I checked her bed in the den. Not there. Not in the kitchen, bathroom, hallway. Not under the bed. I looked on the back porch where I found Bonnie chewing on half a flipflop.”Oh, you didn’t,” I said. She growled upon my approach to retrieve the leftovers. After a brief tussle, I got the beach shoe and took her outside. I love my dog. I really do. How she accidentally got locked on the back porch last night is anyone’s guess. Maybe the Soapy Suds causes memory loss and confusion, too.

After a walk around the yard and nothing to show for it, I loaded Bonnie in the car and headed to the Princeton Animal Hospital. Her Shih Tzu fur blew around her head like a supermodel in a photo shoot as she stood with her front paws on the passenger seat’s door handle, head out of the slightly rolled down window.

A police siren startled me. I pulled over to let him pass, but instead he pulled behind me. Not a good sign.

“License and registration.”

I handed them over. Did I miss something? I wasn’t speeding, hadn’t run a light, and was sure I had stopped at the stop signs.

The officer took my documents to his vehicle and while I sweated out the wait (literally) wondering if the sweat was menopause, nerves, or a side effect of the supercalifragi-water that ran through my pipes, I reached over to pet Bonnie, who had settled into the passenger seat and rested her nose between her paws. I looked in the rearview mirror. What was this guy doing? C’mon already.

He stepped from his cruiser and didn’t look happy on his return. “You do know it’s against the law for your dog to ride without a seatbelt?”

Um, no, I didn’t.”Seriously?”

“Just went into effect. First offense is $250.” He handed me my credentials and a ticket.

“I’m taking her to the vet. She just ate a left Vera Bradley flipflop and half a right one. She’s not well.” I wasn’t feeling too good myself. Why had I been so happy this morning?

The cop returned to his car without providing a clue as to what I was supposed to do with Bonnie the vandal and lawbreaker. Until I could get to PetSmart and buy a car seat, I sat her up and slipped the passenger seat belt over her shoulder. “Don’t give me that look. If you hadn’t added rubber to your diet, we wouldn’t be in this mess.”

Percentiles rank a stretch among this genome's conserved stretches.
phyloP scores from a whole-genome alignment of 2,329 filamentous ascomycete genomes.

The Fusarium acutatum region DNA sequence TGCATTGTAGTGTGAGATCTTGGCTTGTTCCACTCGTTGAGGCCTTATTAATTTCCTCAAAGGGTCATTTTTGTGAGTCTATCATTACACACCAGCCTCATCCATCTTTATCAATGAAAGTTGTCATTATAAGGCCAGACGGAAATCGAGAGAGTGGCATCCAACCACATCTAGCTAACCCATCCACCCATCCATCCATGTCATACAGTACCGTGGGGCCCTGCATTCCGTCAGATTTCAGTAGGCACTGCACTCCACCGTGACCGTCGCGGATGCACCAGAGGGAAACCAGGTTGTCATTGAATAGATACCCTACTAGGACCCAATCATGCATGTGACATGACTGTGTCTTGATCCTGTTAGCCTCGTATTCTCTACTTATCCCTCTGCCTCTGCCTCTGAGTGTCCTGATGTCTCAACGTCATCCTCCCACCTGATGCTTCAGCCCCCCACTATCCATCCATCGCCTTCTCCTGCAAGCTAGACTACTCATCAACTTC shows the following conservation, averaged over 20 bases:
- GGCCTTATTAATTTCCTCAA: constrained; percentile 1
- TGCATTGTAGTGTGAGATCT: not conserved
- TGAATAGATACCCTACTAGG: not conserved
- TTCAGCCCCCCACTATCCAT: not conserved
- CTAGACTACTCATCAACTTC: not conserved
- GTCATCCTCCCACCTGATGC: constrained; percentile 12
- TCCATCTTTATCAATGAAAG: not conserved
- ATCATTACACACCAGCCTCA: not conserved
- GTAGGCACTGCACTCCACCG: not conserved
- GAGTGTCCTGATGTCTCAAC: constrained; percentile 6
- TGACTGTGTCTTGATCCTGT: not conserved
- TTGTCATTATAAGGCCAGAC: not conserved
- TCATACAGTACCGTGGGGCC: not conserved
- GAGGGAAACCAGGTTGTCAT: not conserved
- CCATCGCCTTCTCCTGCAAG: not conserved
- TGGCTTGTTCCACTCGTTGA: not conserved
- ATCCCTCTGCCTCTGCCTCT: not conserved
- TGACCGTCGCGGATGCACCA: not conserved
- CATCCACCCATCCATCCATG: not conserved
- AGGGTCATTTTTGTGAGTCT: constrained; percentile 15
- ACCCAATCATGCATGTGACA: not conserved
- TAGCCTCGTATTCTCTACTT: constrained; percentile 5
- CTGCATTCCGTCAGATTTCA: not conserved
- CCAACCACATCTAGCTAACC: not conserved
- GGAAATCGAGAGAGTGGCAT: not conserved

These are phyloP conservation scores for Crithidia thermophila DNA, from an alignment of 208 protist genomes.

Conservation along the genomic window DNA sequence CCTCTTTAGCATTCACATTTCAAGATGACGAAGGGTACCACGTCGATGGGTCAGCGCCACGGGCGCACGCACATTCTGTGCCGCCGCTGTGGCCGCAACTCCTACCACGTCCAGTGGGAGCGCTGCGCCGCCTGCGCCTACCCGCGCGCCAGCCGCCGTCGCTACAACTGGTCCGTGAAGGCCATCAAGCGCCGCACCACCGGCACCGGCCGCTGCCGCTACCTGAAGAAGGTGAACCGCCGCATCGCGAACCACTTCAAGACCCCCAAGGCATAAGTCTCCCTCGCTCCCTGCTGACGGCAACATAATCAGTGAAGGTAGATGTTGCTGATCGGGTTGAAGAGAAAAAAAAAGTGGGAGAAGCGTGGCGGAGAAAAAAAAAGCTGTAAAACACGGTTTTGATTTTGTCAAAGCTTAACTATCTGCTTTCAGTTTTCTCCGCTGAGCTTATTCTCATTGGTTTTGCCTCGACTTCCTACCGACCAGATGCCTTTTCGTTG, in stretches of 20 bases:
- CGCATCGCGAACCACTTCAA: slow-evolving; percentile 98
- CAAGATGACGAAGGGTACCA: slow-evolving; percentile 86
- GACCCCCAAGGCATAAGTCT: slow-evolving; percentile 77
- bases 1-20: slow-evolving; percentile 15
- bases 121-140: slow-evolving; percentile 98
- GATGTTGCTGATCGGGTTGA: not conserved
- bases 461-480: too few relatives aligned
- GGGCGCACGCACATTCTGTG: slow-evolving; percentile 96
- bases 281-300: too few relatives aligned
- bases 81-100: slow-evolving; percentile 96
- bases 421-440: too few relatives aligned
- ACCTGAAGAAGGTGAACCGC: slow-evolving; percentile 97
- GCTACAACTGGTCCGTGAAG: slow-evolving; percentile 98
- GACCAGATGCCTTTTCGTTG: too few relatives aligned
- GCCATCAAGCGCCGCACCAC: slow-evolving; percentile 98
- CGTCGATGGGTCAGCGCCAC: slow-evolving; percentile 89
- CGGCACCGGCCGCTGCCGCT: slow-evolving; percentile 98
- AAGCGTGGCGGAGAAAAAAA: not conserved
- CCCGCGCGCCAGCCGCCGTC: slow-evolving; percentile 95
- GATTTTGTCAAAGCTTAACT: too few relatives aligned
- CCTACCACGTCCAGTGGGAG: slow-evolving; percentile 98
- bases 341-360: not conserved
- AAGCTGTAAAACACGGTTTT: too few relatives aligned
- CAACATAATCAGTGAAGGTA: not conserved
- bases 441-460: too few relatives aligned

At the vet’s office, Bonnie received an x-ray and I received the news of the bill on top of the cost of the traffic violation. They decided to keep her for observation (i. e. passing of the shoes) and, if necessary, surgical removal. I returned home alone to wait it out.

By dinner time, Bonnie was home, a shoe and a half lighter, and hadn’t needed surgery. The vet had run some routine blood work and discovered my dog had high triglycerides. “So, my dog needs cholesterol medication?” I asked, wondering how this day had come full circle.

“No, we just try to cut fat from the diet. Hopefully that will do it. But, of course, we’ll have to monitor her progress.”

Well, that was good news. If I had had a stomach issue, I’d have had to see my primary doctor to get a referral for a specialist, then wait three months to get an appointment to see the specialist, who would then send me for tests, which would take another couple of weeks to schedule. I’d be waiting for results, then going back to the doctor to go over them with him. Maybe more tests would be needed. Or maybe more medication. Yikes!

But the dog was home in a day.

“Do you have any questions,” the vet asked.

“Just one. Do you see people, too?”

Martin, a South Amboy resident, recently took part in Sisters in Crime’s 25th anniversary celebration by volunteering for a day at the Sadie Pope Dowdell Library in South Amboy as a way of giving back to librarians (and booksellers) who “solve mysteries every day.” She is also a member of Mystery Writers of America and Romance Writers of America.